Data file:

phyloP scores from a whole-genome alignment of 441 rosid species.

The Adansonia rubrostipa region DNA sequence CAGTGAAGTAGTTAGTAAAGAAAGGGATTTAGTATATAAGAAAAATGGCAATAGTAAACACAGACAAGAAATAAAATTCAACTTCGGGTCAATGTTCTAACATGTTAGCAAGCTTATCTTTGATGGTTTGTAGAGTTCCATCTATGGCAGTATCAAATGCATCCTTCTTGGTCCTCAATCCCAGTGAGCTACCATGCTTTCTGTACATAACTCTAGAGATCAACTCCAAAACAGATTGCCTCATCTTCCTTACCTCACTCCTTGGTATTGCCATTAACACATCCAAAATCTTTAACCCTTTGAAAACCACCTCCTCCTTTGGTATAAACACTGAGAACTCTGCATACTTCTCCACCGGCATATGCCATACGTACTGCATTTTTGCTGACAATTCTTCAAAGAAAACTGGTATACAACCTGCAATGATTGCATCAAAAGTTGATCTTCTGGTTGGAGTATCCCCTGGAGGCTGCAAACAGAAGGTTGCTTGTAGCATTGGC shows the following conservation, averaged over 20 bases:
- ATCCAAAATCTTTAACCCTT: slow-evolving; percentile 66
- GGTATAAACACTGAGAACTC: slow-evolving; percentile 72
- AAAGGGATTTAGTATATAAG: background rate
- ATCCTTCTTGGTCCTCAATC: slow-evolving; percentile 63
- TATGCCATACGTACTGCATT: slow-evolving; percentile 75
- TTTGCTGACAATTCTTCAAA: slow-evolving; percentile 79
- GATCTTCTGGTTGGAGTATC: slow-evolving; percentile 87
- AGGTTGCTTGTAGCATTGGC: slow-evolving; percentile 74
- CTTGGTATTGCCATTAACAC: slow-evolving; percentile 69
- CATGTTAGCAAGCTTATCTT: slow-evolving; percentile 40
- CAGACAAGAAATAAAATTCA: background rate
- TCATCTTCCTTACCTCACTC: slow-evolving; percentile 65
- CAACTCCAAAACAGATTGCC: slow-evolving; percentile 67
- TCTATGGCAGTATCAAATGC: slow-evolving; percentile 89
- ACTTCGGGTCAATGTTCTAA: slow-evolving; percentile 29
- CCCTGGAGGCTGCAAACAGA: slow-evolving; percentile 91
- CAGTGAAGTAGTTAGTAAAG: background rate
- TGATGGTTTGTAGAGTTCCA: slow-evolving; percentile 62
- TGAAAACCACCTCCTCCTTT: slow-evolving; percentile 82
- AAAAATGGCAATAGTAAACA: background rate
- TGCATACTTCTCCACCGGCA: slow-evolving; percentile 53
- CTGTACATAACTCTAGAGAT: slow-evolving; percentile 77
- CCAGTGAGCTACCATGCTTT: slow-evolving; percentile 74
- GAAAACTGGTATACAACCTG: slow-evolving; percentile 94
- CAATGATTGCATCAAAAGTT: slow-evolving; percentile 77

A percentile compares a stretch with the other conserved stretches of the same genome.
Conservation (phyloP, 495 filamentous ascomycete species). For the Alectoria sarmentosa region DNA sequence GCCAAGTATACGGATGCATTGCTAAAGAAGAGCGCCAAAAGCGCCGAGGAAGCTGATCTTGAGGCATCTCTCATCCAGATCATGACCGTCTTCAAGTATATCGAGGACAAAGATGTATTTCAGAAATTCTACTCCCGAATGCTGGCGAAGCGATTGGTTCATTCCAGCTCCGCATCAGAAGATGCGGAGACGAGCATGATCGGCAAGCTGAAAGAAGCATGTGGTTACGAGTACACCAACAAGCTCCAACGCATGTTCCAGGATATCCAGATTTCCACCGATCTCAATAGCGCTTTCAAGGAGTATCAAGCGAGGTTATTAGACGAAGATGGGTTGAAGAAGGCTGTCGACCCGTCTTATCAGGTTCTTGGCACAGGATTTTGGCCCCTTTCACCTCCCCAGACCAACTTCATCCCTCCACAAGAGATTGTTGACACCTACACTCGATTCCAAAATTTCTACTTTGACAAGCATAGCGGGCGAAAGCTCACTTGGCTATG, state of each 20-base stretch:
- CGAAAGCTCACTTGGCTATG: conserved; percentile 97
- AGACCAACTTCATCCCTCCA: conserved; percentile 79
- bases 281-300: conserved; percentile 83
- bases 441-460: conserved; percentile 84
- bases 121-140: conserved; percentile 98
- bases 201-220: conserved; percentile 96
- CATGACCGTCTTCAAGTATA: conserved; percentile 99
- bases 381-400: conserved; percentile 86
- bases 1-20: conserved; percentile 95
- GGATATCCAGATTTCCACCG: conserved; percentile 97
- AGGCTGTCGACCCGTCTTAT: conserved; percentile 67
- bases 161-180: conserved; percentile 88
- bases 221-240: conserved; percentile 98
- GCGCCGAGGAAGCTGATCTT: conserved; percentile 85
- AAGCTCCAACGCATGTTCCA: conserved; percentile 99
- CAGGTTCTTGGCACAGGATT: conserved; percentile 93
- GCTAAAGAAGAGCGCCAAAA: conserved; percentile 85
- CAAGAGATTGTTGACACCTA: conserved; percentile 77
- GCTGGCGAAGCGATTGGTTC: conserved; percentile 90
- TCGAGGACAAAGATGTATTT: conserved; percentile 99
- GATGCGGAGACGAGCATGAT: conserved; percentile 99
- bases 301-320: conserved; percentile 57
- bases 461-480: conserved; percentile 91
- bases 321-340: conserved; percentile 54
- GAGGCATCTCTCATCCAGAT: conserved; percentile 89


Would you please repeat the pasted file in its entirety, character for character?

phyloP scores from a whole-genome alignment of 441 rosid species.

The Adansonia rubrostipa region DNA sequence CAGTGAAGTAGTTAGTAAAGAAAGGGATTTAGTATATAAGAAAAATGGCAATAGTAAACACAGACAAGAAATAAAATTCAACTTCGGGTCAATGTTCTAACATGTTAGCAAGCTTATCTTTGATGGTTTGTAGAGTTCCATCTATGGCAGTATCAAATGCATCCTTCTTGGTCCTCAATCCCAGTGAGCTACCATGCTTTCTGTACATAACTCTAGAGATCAACTCCAAAACAGATTGCCTCATCTTCCTTACCTCACTCCTTGGTATTGCCATTAACACATCCAAAATCTTTAACCCTTTGAAAACCACCTCCTCCTTTGGTATAAACACTGAGAACTCTGCATACTTCTCCACCGGCATATGCCATACGTACTGCATTTTTGCTGACAATTCTTCAAAGAAAACTGGTATACAACCTGCAATGATTGCATCAAAAGTTGATCTTCTGGTTGGAGTATCCCCTGGAGGCTGCAAACAGAAGGTTGCTTGTAGCATTGGC shows the following conservation, averaged over 20 bases:
- ATCCAAAATCTTTAACCCTT: slow-evolving; percentile 66
- GGTATAAACACTGAGAACTC: slow-evolving; percentile 72
- AAAGGGATTTAGTATATAAG: background rate
- ATCCTTCTTGGTCCTCAATC: slow-evolving; percentile 63
- TATGCCATACGTACTGCATT: slow-evolving; percentile 75
- TTTGCTGACAATTCTTCAAA: slow-evolving; percentile 79
- GATCTTCTGGTTGGAGTATC: slow-evolving; percentile 87
- AGGTTGCTTGTAGCATTGGC: slow-evolving; percentile 74
- CTTGGTATTGCCATTAACAC: slow-evolving; percentile 69
- CATGTTAGCAAGCTTATCTT: slow-evolving; percentile 40
- CAGACAAGAAATAAAATTCA: background rate
- TCATCTTCCTTACCTCACTC: slow-evolving; percentile 65
- CAACTCCAAAACAGATTGCC: slow-evolving; percentile 67
- TCTATGGCAGTATCAAATGC: slow-evolving; percentile 89
- ACTTCGGGTCAATGTTCTAA: slow-evolving; percentile 29
- CCCTGGAGGCTGCAAACAGA: slow-evolving; percentile 91
- CAGTGAAGTAGTTAGTAAAG: background rate
- TGATGGTTTGTAGAGTTCCA: slow-evolving; percentile 62
- TGAAAACCACCTCCTCCTTT: slow-evolving; percentile 82
- AAAAATGGCAATAGTAAACA: background rate
- TGCATACTTCTCCACCGGCA: slow-evolving; percentile 53
- CTGTACATAACTCTAGAGAT: slow-evolving; percentile 77
- CCAGTGAGCTACCATGCTTT: slow-evolving; percentile 74
- GAAAACTGGTATACAACCTG: slow-evolving; percentile 94
- CAATGATTGCATCAAAAGTT: slow-evolving; percentile 77

A percentile compares a stretch with the other conserved stretches of the same genome.
Conservation (phyloP, 495 filamentous ascomycete species). For the Alectoria sarmentosa region DNA sequence GCCAAGTATACGGATGCATTGCTAAAGAAGAGCGCCAAAAGCGCCGAGGAAGCTGATCTTGAGGCATCTCTCATCCAGATCATGACCGTCTTCAAGTATATCGAGGACAAAGATGTATTTCAGAAATTCTACTCCCGAATGCTGGCGAAGCGATTGGTTCATTCCAGCTCCGCATCAGAAGATGCGGAGACGAGCATGATCGGCAAGCTGAAAGAAGCATGTGGTTACGAGTACACCAACAAGCTCCAACGCATGTTCCAGGATATCCAGATTTCCACCGATCTCAATAGCGCTTTCAAGGAGTATCAAGCGAGGTTATTAGACGAAGATGGGTTGAAGAAGGCTGTCGACCCGTCTTATCAGGTTCTTGGCACAGGATTTTGGCCCCTTTCACCTCCCCAGACCAACTTCATCCCTCCACAAGAGATTGTTGACACCTACACTCGATTCCAAAATTTCTACTTTGACAAGCATAGCGGGCGAAAGCTCACTTGGCTATG, state of each 20-base stretch:
- CGAAAGCTCACTTGGCTATG: conserved; percentile 97
- AGACCAACTTCATCCCTCCA: conserved; percentile 79
- bases 281-300: conserved; percentile 83
- bases 441-460: conserved; percentile 84
- bases 121-140: conserved; percentile 98
- bases 201-220: conserved; percentile 96
- CATGACCGTCTTCAAGTATA: conserved; percentile 99
- bases 381-400: conserved; percentile 86
- bases 1-20: conserved; percentile 95
- GGATATCCAGATTTCCACCG: conserved; percentile 97
- AGGCTGTCGACCCGTCTTAT: conserved; percentile 67
- bases 161-180: conserved; percentile 88
- bases 221-240: conserved; percentile 98
- GCGCCGAGGAAGCTGATCTT: conserved; percentile 85
- AAGCTCCAACGCATGTTCCA: conserved; percentile 99
- CAGGTTCTTGGCACAGGATT: conserved; percentile 93
- GCTAAAGAAGAGCGCCAAAA: conserved; percentile 85
- CAAGAGATTGTTGACACCTA: conserved; percentile 77
- GCTGGCGAAGCGATTGGTTC: conserved; percentile 90
- TCGAGGACAAAGATGTATTT: conserved; percentile 99
- GATGCGGAGACGAGCATGAT: conserved; percentile 99
- bases 301-320: conserved; percentile 57
- bases 461-480: conserved; percentile 91
- bases 321-340: conserved; percentile 54
- GAGGCATCTCTCATCCAGAT: conserved; percentile 89